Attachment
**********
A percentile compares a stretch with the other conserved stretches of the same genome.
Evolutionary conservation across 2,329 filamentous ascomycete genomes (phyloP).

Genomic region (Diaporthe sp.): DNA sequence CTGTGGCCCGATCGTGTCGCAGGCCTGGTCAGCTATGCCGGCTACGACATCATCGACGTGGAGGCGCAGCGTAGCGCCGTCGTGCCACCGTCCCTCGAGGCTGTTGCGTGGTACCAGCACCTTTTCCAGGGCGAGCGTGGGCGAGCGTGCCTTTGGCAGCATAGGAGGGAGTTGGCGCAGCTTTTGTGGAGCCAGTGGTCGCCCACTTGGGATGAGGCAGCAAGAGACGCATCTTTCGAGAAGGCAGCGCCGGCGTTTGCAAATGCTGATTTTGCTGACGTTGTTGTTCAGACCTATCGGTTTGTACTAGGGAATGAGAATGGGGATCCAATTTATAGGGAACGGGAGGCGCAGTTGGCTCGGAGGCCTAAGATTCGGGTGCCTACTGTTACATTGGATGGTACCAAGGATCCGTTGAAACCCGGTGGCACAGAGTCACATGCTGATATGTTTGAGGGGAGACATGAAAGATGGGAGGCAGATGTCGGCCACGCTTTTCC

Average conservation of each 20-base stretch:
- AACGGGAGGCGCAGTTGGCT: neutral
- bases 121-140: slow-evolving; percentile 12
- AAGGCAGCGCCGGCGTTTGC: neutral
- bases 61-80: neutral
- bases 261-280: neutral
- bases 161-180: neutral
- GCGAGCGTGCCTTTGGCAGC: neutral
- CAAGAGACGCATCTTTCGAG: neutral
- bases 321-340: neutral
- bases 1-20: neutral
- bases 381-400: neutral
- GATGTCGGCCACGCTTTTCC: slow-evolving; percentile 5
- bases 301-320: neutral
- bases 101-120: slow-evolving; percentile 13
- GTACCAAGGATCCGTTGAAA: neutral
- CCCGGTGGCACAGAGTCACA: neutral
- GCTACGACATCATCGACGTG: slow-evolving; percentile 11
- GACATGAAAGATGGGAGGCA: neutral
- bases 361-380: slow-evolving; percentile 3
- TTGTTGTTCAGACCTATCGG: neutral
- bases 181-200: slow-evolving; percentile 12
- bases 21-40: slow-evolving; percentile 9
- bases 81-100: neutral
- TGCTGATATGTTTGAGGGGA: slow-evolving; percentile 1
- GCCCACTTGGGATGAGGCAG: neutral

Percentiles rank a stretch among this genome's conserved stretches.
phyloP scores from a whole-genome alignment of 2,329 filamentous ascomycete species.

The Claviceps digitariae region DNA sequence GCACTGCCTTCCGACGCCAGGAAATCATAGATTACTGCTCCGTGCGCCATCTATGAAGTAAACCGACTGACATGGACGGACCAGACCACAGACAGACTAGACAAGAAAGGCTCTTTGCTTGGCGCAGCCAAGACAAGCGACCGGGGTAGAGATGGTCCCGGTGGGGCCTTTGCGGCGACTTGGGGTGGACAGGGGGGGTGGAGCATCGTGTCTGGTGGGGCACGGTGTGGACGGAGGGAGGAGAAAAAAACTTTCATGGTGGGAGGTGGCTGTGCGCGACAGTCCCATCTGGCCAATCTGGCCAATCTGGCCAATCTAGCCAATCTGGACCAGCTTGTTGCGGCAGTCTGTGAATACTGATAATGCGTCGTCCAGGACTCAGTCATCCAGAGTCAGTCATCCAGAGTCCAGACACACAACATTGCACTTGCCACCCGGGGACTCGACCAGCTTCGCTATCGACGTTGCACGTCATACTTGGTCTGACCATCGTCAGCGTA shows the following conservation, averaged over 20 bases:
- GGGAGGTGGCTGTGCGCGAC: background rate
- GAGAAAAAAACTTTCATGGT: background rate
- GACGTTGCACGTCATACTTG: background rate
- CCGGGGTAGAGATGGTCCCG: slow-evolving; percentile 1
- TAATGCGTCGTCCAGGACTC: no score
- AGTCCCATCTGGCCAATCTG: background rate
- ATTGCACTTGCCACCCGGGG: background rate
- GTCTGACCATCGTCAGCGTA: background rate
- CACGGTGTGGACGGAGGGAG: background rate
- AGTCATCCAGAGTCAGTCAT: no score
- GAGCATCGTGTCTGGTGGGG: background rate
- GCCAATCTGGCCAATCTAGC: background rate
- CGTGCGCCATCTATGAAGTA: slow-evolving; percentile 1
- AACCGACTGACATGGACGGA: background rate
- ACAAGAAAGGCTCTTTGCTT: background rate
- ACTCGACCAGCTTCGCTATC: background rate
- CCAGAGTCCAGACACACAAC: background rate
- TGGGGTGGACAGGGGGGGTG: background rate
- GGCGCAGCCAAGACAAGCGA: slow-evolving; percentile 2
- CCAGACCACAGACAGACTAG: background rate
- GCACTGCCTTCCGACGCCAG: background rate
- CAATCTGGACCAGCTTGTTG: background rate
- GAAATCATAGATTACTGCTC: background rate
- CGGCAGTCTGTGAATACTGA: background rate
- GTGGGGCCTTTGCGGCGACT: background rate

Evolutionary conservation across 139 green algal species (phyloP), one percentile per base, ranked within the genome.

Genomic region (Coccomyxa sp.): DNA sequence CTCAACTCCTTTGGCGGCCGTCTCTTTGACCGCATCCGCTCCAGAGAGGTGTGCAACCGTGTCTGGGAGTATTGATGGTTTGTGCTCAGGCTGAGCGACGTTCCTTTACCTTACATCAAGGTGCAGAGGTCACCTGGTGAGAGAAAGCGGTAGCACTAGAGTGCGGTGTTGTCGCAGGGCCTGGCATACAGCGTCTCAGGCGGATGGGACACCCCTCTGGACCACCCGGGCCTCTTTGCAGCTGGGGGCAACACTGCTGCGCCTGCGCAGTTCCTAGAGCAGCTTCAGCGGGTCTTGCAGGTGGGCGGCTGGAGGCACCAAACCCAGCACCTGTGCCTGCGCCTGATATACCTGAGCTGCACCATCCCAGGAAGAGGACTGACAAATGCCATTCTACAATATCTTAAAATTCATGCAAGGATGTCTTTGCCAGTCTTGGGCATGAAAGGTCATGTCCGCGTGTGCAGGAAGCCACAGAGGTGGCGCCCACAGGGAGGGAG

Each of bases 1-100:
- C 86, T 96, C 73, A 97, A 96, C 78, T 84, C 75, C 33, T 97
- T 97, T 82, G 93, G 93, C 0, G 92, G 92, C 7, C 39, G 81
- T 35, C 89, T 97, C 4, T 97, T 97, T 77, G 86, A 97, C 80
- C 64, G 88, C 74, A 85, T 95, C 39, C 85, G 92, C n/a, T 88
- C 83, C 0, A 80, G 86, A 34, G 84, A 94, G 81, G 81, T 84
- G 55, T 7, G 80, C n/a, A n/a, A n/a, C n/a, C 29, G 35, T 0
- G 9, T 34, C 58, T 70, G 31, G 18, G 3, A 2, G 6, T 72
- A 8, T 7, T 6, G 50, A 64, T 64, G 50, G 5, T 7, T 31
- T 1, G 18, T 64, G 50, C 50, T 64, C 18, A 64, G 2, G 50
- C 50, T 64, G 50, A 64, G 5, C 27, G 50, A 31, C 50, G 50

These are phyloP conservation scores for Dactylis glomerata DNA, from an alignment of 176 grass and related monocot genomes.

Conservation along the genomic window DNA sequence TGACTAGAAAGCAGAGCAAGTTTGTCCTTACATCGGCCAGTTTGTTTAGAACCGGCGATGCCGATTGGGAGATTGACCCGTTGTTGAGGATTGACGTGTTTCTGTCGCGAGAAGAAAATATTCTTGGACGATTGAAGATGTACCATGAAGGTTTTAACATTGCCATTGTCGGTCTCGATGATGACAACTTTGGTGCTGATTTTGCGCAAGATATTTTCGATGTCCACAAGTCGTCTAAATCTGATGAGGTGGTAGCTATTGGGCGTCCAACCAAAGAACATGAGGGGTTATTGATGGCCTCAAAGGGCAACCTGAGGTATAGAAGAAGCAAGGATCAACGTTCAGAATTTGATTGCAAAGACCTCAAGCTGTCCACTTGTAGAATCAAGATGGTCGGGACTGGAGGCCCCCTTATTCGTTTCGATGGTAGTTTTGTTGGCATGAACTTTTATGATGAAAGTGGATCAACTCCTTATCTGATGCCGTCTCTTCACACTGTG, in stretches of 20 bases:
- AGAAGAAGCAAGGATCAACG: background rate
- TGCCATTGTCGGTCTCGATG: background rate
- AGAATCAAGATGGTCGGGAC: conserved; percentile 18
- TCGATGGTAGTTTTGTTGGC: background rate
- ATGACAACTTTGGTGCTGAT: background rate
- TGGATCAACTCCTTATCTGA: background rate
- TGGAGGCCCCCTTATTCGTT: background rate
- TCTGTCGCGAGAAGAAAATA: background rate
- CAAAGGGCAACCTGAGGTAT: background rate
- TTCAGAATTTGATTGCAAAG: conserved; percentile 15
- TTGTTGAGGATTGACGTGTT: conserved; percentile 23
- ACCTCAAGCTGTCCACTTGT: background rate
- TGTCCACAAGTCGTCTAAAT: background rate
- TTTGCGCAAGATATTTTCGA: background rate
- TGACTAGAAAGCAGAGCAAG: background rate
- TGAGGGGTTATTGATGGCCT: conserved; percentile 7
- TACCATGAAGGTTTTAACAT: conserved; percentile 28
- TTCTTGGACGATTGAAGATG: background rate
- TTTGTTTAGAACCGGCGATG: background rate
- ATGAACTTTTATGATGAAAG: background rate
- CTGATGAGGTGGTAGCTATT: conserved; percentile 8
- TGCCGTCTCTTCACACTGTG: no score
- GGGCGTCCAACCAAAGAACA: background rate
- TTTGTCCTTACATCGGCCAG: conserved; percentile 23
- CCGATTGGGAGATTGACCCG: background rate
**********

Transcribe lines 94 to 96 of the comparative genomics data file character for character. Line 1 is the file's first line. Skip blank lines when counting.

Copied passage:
- TGCCGTCTCTTCACACTGTG: no score
- GGGCGTCCAACCAAAGAACA: background rate
- TTTGTCCTTACATCGGCCAG: conserved; percentile 23